Definition: Low, distant rumbling like thunder, but rather believed to be of seismic origin.
Assumed mostly to be Greek; bront is Greek for “thunder”, and someone plugged an
-ide onto the end to denote a state of being.
Why this word?
I like it.
It sounds strong and hearty. Each time I think of it, the image of a wide, stretching farmland plain of yellow grasses and a dark, clouded daytime sky rumbling with the warning of a distant storm comes to my mind. “Brontide” sounds fanciful, almost like nonsense; like it could be a cousin to “Sim sala bim” and “Alakazam”, and other gobbledygook, jabbering phrases one would usually only find in the brief descriptions of the contents of a witch’s spellbook in a high fantasy novel.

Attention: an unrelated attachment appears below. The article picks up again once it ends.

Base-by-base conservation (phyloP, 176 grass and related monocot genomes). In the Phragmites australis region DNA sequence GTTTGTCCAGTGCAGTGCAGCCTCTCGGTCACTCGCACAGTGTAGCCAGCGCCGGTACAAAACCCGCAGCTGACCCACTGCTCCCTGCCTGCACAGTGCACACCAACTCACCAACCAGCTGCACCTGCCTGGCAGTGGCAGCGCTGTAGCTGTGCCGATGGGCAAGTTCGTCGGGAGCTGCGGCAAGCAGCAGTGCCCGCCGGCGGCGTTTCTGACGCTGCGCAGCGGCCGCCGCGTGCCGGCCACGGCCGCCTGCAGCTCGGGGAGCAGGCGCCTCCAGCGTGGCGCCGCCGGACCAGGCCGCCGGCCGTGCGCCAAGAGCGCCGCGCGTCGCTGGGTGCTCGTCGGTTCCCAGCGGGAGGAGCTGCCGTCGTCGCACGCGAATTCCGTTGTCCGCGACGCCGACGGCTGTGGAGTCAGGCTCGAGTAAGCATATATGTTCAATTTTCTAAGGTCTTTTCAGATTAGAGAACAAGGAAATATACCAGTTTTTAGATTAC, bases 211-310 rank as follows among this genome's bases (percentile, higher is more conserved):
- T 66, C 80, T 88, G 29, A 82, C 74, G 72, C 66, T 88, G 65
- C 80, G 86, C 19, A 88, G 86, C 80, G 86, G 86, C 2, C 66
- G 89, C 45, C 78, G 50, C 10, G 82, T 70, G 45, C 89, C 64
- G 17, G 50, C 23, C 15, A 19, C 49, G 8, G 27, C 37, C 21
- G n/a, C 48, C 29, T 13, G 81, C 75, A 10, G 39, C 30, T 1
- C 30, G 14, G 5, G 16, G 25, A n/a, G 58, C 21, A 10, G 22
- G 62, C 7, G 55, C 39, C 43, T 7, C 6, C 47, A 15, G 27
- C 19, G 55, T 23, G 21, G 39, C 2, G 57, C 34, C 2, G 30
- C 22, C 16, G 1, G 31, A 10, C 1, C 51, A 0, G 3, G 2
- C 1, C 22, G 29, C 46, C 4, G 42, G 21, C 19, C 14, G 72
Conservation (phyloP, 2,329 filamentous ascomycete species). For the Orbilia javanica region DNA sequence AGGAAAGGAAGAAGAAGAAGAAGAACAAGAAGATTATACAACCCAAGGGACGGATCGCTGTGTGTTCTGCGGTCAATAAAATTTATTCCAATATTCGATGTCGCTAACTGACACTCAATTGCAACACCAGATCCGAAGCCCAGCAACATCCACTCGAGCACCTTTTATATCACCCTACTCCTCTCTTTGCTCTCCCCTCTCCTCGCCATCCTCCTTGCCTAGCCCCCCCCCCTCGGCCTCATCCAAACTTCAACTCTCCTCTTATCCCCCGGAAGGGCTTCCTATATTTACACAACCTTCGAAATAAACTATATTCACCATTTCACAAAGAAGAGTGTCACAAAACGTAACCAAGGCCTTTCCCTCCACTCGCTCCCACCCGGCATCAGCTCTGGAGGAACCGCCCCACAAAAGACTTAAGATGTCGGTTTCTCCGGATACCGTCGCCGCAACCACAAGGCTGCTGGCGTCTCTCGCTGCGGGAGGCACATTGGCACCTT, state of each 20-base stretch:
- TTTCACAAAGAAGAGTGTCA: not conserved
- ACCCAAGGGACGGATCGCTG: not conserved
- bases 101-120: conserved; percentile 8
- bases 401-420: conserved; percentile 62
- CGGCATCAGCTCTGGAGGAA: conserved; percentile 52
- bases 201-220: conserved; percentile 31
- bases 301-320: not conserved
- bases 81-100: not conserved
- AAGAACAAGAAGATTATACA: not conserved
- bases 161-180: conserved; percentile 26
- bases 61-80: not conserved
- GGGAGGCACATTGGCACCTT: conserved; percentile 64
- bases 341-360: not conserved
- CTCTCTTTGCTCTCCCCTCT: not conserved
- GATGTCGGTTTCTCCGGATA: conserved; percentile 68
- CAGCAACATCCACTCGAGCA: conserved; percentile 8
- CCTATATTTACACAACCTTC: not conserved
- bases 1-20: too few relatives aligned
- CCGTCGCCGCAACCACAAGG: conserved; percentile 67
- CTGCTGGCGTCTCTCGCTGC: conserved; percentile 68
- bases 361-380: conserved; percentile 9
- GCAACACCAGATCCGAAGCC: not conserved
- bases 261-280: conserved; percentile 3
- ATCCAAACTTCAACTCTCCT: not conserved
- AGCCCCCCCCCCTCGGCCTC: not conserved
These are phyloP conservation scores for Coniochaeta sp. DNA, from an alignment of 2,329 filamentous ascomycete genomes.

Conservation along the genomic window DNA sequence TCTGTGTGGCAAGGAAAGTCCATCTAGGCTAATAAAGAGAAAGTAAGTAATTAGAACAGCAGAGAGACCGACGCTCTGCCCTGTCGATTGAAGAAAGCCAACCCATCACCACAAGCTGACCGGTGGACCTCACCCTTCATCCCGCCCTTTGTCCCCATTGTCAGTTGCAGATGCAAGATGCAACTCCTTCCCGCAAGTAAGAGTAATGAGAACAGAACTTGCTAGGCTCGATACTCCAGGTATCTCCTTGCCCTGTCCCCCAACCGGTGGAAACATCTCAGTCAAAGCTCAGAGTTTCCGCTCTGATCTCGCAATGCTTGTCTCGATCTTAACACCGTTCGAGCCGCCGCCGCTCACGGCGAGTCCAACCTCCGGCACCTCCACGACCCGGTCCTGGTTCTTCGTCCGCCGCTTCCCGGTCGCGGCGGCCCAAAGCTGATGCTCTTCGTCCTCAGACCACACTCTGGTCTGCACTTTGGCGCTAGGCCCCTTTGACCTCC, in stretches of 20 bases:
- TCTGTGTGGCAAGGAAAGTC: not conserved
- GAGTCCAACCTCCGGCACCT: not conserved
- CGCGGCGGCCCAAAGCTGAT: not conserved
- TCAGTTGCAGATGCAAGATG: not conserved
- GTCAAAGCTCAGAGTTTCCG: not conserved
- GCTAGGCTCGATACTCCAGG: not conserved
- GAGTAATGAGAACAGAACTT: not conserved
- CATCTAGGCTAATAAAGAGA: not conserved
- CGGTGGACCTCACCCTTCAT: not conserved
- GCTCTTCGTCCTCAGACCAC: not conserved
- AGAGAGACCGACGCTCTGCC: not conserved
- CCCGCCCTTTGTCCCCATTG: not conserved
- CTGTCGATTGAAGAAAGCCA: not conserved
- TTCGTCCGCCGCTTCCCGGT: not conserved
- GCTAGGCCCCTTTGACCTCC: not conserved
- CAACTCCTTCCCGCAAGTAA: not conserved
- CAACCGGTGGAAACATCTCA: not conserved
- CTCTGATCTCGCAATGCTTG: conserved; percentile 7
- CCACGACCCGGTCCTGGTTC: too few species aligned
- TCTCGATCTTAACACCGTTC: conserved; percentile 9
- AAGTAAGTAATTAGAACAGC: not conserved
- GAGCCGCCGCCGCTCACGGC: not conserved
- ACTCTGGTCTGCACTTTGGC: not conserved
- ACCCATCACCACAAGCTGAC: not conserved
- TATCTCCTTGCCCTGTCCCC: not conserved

How do you use brontide in a sentence?
“There was a fine tremor vibrating upwards through the table’s legs and across the span of its topwood, terminating in a mild yet noticeable clattering together of china and flatware. A far off, brontide-like noise and the threat of ruined crops echoed in the sky outside the cottage.”